• Skin Grafts and Flaps: Enhances the viability of reperfusion of the ischaemic grafts and flaps through the amelioration of oxygenation.

HBOT is Dangerous and Unreliable

Origin of the Myth

Some proponents believe that the treatment is quite risky and hence, not reliable due to the fact that it uses a high-pressure treatment as well as pure oxygen, which in most cases is dangerous when administered unsafely. This makes HBOT may appear quite complex to people, especially those who have no prior knowledge of the specialized equipment or technical knowledge needed for administering this therapy.

Safety Protocols and Regulations

In actuality, HBOT is a standard procedure that has been gone through numerous checks and follow-ups prior to its administration. Any HBOT service provider establishment ensures that organizations, rules and regulations pertaining to safety measures are adopted to the letter. These protocols are set down at the Undersea and Hyperbaric Medical Society (UHMS) and other governmental and non-governmental organizations that set up guidelines for the use of hyperbaric chambers.

Safety measures include:

  • Proper Patient Screening: Some of the important neutralizations includes the presence of untreated pneumothorax, several respiratory diseases, and some drugs and other treatment interactions.
  • Controlled Pressurization and Depressurization: Slow increase in pressure to help in avoiding extreme cases such as barotrauma.
  • Monitoring Oxygen Levels: The regulation of the levels of oxygen to avoid high concentration and its consequent toxicity.
  • Emergency Preparedness: Creating procedures to guarantee that the staff is prepared to address an emergency and facilities to make sure tools are examined and kept appropriately.

HBOT is a New and Unproven Technology

Historical Background

Experienced practitioners may have a misunderstanding about Hyperbaric Oxygen Therapy being new and still experimental because even though HBOT first entered the mainstream medical practice relatively recently, it has already been around for significantly more than a century. Nevertheless, the practice of utilizing oxygen at high pressure dates back to the 17th century. The oldest hyperbaric chamber was originated by British doctor, Dr Nathaniel Henshaw in 1662. The modern form of the HBOT was developed in the early 20th century when it was first employed to treat cases of decompression sickness in divers and workers who used the caisson.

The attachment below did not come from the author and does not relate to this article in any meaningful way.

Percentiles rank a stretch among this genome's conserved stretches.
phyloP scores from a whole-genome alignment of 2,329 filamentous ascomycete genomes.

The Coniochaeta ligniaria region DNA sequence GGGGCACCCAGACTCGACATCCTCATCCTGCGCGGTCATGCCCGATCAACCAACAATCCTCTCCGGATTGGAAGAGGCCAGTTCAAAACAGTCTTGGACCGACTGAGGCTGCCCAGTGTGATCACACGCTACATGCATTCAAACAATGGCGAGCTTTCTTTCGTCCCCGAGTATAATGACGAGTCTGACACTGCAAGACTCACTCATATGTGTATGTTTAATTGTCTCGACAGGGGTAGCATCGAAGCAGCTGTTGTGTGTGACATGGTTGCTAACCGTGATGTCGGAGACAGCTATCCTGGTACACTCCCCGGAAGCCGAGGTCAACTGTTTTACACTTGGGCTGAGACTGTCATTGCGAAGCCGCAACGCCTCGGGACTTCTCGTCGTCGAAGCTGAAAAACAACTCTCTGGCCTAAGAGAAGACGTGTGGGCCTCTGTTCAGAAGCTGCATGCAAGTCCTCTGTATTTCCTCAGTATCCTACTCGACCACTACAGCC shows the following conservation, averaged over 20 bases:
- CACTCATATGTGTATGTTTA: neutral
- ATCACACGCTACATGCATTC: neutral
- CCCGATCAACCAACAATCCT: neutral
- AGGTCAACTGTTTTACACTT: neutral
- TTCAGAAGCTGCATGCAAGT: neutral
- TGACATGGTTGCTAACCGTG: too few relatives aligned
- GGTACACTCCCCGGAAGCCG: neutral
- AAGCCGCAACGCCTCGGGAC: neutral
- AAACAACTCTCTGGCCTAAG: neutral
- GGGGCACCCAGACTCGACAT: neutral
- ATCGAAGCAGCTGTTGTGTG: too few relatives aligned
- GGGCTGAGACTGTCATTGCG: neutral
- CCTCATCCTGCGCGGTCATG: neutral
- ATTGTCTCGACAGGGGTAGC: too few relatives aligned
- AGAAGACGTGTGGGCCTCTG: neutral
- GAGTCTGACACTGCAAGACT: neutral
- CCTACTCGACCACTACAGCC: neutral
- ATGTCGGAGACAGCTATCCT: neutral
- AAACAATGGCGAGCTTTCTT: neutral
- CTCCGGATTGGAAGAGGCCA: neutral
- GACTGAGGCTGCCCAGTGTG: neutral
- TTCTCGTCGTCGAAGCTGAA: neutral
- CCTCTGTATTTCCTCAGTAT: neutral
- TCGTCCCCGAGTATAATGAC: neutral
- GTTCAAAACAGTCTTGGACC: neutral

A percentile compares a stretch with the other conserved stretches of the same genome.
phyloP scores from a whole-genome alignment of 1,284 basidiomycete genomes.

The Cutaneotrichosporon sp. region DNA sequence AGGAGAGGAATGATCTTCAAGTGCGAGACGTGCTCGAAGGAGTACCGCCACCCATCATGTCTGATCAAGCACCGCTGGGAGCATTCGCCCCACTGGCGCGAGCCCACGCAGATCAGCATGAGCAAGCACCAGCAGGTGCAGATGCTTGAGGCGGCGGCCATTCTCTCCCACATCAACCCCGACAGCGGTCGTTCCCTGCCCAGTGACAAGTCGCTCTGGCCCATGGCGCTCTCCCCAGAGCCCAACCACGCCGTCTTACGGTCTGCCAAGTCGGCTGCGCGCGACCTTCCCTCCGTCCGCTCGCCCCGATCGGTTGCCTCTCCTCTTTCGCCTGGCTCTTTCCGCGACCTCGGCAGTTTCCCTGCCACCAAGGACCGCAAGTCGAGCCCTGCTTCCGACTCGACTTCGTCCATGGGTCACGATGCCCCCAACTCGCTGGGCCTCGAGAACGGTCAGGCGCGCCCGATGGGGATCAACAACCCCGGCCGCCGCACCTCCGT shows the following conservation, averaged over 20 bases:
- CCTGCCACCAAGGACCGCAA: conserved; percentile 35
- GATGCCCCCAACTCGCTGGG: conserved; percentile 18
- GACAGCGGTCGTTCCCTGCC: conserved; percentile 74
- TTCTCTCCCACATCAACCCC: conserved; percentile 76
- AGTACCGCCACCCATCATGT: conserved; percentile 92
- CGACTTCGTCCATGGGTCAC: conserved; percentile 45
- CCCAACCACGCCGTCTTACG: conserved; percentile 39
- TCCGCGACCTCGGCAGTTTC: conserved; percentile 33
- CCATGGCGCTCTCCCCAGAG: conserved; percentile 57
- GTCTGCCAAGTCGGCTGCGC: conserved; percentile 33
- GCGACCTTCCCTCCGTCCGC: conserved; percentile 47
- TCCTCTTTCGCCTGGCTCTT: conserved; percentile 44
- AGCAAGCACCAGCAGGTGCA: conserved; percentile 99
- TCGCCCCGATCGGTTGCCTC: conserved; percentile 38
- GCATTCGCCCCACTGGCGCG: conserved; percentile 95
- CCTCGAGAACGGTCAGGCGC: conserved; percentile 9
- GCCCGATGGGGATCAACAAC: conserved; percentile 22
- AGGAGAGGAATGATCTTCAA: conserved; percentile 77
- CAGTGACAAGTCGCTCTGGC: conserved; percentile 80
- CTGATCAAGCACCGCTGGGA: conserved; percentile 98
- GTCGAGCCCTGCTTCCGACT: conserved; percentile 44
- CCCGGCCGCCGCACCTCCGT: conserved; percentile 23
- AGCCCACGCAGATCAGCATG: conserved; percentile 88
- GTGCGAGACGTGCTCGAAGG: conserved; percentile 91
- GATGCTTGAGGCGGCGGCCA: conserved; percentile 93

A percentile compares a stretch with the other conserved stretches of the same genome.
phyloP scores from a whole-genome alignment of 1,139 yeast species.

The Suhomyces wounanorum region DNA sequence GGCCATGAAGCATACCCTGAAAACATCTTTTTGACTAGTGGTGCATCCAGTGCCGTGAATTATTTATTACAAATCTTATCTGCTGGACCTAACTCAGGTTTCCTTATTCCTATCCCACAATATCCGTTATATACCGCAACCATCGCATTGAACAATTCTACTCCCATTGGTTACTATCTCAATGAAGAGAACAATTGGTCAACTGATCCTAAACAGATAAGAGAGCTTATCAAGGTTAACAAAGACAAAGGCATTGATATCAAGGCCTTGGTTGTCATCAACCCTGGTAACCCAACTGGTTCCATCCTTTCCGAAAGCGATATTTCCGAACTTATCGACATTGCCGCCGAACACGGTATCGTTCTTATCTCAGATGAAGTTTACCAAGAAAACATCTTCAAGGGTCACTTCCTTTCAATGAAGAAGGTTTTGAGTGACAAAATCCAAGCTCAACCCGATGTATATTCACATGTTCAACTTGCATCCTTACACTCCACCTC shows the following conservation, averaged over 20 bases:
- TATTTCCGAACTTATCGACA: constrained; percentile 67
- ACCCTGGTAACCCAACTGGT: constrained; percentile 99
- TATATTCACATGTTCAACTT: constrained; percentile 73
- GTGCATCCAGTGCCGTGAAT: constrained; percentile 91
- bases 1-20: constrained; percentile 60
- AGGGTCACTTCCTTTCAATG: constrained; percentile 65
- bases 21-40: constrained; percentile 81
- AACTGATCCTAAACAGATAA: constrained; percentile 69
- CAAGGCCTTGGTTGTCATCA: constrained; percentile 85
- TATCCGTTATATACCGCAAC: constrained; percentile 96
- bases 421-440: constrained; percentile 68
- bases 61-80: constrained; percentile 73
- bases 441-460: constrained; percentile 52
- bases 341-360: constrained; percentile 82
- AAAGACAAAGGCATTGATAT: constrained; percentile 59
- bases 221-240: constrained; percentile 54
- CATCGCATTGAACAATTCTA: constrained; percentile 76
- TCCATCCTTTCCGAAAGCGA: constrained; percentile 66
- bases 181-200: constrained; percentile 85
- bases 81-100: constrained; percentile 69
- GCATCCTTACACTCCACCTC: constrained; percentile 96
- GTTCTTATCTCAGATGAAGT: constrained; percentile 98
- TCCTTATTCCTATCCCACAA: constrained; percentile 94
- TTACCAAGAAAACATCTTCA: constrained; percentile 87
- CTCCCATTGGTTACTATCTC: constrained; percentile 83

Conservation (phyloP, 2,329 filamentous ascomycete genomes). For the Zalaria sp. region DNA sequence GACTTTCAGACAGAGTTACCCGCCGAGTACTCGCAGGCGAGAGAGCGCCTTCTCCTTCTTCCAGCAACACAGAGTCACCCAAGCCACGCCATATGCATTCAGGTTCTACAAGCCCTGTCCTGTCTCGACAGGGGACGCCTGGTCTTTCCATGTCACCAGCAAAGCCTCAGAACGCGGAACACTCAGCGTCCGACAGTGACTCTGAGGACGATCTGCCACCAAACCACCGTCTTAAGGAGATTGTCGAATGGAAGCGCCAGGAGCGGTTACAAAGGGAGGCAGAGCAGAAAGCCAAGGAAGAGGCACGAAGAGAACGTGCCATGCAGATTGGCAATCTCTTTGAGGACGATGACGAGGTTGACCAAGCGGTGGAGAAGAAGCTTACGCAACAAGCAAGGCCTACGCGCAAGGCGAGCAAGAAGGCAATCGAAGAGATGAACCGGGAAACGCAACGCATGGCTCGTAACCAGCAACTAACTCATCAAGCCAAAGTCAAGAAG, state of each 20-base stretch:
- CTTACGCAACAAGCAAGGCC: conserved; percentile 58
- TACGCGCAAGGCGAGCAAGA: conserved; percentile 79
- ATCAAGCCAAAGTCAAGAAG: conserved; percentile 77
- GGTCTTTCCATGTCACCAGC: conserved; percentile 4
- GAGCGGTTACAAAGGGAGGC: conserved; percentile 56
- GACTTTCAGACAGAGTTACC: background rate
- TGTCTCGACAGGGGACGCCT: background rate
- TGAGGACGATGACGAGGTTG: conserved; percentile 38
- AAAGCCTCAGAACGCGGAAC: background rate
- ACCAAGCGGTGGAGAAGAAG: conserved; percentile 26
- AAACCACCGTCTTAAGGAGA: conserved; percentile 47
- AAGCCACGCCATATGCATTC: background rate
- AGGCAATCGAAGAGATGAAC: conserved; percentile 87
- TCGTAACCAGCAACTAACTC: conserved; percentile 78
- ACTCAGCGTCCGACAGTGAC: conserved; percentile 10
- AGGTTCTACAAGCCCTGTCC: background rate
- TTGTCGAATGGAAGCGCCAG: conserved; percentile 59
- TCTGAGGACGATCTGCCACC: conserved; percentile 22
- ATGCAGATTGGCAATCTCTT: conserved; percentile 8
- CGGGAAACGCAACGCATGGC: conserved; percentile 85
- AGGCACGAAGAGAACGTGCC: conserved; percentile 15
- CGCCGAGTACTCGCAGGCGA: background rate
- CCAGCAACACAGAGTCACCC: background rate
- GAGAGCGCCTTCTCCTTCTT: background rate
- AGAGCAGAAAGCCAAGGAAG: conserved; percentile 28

Scientific Validation

HBOT has passed through many research studies and clinical trials that affirm its effectiveness and safety. It is recognized and approved by the U. S. Food and Drug Administration (FDA) for several indications including:

  • Decompression Sickness: The treatment is highly effective for divers who suffer from this grave condition known as the bends.
  • Air or Gas Embolism: It plays a crucial role in the elimination of air bubbles in the circulation.
  • Carbon Monoxide Poisoning: Assists in releasing carbon monoxide from hemoglobin.
  • Chronic Non-Healing Wounds: Especially for the treatment of diabetic foot ulcers that are very painful.
  • Radiation Injuries: Facilitates healing of tissues that are generally affected by radiation treatment.


It is important to remove the existing prejudices and misconceptions regarding the application of HBOT. While the HBOT chamber is traditionally linked with divers and problems related to diving, it gives positive results with a wide range of illnesses apart from Decompression Sickness. It is a tried and true form of treatment backed up by scientific evidence and effectiveness for particular situations. Besides, the appropriate measures in safety make sure that HBOT is a safe therapy in the treatment of patients to be cured. Understanding the potential and real applications of the HBOT chamber is crucial as it will ensure that patients and all related stakeholders make appropriate use of this vital equipment.